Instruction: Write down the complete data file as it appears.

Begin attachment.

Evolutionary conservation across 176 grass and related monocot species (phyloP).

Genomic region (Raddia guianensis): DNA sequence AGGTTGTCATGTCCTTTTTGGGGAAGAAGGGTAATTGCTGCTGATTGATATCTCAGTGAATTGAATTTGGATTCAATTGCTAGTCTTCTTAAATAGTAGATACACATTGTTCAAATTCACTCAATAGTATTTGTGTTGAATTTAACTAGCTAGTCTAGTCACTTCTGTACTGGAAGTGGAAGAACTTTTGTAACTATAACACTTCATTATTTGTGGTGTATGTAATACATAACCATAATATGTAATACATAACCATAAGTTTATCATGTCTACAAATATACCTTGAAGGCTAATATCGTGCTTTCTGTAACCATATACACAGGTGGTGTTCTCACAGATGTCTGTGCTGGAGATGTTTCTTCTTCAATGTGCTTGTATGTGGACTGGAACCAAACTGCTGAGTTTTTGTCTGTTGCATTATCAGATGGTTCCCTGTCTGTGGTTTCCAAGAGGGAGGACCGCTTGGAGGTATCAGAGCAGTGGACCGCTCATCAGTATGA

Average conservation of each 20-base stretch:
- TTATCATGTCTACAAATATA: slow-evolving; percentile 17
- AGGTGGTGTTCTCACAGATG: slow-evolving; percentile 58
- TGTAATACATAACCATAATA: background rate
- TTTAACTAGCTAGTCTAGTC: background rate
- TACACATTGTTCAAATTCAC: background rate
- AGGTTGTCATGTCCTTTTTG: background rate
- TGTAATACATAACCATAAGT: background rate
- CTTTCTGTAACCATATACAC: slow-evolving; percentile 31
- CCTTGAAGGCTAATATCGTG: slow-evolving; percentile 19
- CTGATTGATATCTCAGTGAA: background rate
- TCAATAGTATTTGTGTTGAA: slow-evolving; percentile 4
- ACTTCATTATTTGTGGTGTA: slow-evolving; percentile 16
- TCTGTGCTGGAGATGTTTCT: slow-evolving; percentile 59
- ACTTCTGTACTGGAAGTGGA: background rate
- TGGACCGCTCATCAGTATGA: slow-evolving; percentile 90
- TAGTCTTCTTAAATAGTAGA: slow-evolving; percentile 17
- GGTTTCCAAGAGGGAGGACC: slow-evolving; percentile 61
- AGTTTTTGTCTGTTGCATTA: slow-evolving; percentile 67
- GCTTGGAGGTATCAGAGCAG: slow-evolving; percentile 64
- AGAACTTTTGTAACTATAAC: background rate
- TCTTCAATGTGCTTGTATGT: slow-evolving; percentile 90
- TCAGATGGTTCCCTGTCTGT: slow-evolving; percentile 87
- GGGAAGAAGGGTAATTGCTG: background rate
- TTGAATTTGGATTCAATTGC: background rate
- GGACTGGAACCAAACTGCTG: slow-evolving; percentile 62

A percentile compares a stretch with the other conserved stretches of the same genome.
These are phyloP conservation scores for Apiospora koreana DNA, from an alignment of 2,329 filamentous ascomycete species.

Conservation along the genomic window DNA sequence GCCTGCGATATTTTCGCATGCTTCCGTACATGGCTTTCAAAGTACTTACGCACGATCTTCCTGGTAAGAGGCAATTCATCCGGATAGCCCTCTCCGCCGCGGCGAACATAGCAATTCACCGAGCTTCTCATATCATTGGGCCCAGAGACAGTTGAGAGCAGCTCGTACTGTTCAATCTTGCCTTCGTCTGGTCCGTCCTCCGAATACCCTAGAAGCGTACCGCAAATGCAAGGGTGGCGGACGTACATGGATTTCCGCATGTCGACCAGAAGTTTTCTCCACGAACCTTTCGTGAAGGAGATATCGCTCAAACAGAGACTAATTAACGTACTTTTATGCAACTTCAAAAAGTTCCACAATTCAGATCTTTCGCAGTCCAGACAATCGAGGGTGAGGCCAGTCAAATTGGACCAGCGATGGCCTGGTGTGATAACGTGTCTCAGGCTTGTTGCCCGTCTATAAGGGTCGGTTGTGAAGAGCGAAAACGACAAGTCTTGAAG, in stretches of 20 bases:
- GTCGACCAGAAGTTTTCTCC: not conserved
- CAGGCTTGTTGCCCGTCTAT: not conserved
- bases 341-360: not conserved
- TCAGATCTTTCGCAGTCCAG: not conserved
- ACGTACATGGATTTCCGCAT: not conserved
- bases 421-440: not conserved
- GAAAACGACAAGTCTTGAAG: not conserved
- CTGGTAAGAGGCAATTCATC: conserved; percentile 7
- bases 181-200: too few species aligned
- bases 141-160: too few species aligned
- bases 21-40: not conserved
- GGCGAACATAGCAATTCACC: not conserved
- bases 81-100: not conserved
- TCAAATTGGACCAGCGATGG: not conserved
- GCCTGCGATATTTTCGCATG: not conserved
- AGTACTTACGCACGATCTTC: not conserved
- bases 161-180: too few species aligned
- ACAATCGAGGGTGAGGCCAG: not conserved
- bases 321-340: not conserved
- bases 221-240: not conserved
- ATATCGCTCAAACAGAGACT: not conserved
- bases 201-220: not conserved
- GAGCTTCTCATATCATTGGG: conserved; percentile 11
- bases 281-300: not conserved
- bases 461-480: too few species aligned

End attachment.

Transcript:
Evolutionary conservation across 176 grass and related monocot species (phyloP).

Genomic region (Raddia guianensis): DNA sequence AGGTTGTCATGTCCTTTTTGGGGAAGAAGGGTAATTGCTGCTGATTGATATCTCAGTGAATTGAATTTGGATTCAATTGCTAGTCTTCTTAAATAGTAGATACACATTGTTCAAATTCACTCAATAGTATTTGTGTTGAATTTAACTAGCTAGTCTAGTCACTTCTGTACTGGAAGTGGAAGAACTTTTGTAACTATAACACTTCATTATTTGTGGTGTATGTAATACATAACCATAATATGTAATACATAACCATAAGTTTATCATGTCTACAAATATACCTTGAAGGCTAATATCGTGCTTTCTGTAACCATATACACAGGTGGTGTTCTCACAGATGTCTGTGCTGGAGATGTTTCTTCTTCAATGTGCTTGTATGTGGACTGGAACCAAACTGCTGAGTTTTTGTCTGTTGCATTATCAGATGGTTCCCTGTCTGTGGTTTCCAAGAGGGAGGACCGCTTGGAGGTATCAGAGCAGTGGACCGCTCATCAGTATGA

Average conservation of each 20-base stretch:
- TTATCATGTCTACAAATATA: slow-evolving; percentile 17
- AGGTGGTGTTCTCACAGATG: slow-evolving; percentile 58
- TGTAATACATAACCATAATA: background rate
- TTTAACTAGCTAGTCTAGTC: background rate
- TACACATTGTTCAAATTCAC: background rate
- AGGTTGTCATGTCCTTTTTG: background rate
- TGTAATACATAACCATAAGT: background rate
- CTTTCTGTAACCATATACAC: slow-evolving; percentile 31
- CCTTGAAGGCTAATATCGTG: slow-evolving; percentile 19
- CTGATTGATATCTCAGTGAA: background rate
- TCAATAGTATTTGTGTTGAA: slow-evolving; percentile 4
- ACTTCATTATTTGTGGTGTA: slow-evolving; percentile 16
- TCTGTGCTGGAGATGTTTCT: slow-evolving; percentile 59
- ACTTCTGTACTGGAAGTGGA: background rate
- TGGACCGCTCATCAGTATGA: slow-evolving; percentile 90
- TAGTCTTCTTAAATAGTAGA: slow-evolving; percentile 17
- GGTTTCCAAGAGGGAGGACC: slow-evolving; percentile 61
- AGTTTTTGTCTGTTGCATTA: slow-evolving; percentile 67
- GCTTGGAGGTATCAGAGCAG: slow-evolving; percentile 64
- AGAACTTTTGTAACTATAAC: background rate
- TCTTCAATGTGCTTGTATGT: slow-evolving; percentile 90
- TCAGATGGTTCCCTGTCTGT: slow-evolving; percentile 87
- GGGAAGAAGGGTAATTGCTG: background rate
- TTGAATTTGGATTCAATTGC: background rate
- GGACTGGAACCAAACTGCTG: slow-evolving; percentile 62

A percentile compares a stretch with the other conserved stretches of the same genome.
These are phyloP conservation scores for Apiospora koreana DNA, from an alignment of 2,329 filamentous ascomycete species.

Conservation along the genomic window DNA sequence GCCTGCGATATTTTCGCATGCTTCCGTACATGGCTTTCAAAGTACTTACGCACGATCTTCCTGGTAAGAGGCAATTCATCCGGATAGCCCTCTCCGCCGCGGCGAACATAGCAATTCACCGAGCTTCTCATATCATTGGGCCCAGAGACAGTTGAGAGCAGCTCGTACTGTTCAATCTTGCCTTCGTCTGGTCCGTCCTCCGAATACCCTAGAAGCGTACCGCAAATGCAAGGGTGGCGGACGTACATGGATTTCCGCATGTCGACCAGAAGTTTTCTCCACGAACCTTTCGTGAAGGAGATATCGCTCAAACAGAGACTAATTAACGTACTTTTATGCAACTTCAAAAAGTTCCACAATTCAGATCTTTCGCAGTCCAGACAATCGAGGGTGAGGCCAGTCAAATTGGACCAGCGATGGCCTGGTGTGATAACGTGTCTCAGGCTTGTTGCCCGTCTATAAGGGTCGGTTGTGAAGAGCGAAAACGACAAGTCTTGAAG, in stretches of 20 bases:
- GTCGACCAGAAGTTTTCTCC: not conserved
- CAGGCTTGTTGCCCGTCTAT: not conserved
- bases 341-360: not conserved
- TCAGATCTTTCGCAGTCCAG: not conserved
- ACGTACATGGATTTCCGCAT: not conserved
- bases 421-440: not conserved
- GAAAACGACAAGTCTTGAAG: not conserved
- CTGGTAAGAGGCAATTCATC: conserved; percentile 7
- bases 181-200: too few species aligned
- bases 141-160: too few species aligned
- bases 21-40: not conserved
- GGCGAACATAGCAATTCACC: not conserved
- bases 81-100: not conserved
- TCAAATTGGACCAGCGATGG: not conserved
- GCCTGCGATATTTTCGCATG: not conserved
- AGTACTTACGCACGATCTTC: not conserved
- bases 161-180: too few species aligned
- ACAATCGAGGGTGAGGCCAG: not conserved
- bases 321-340: not conserved
- bases 221-240: not conserved
- ATATCGCTCAAACAGAGACT: not conserved
- bases 201-220: not conserved
- GAGCTTCTCATATCATTGGG: conserved; percentile 11
- bases 281-300: not conserved
- bases 461-480: too few species aligned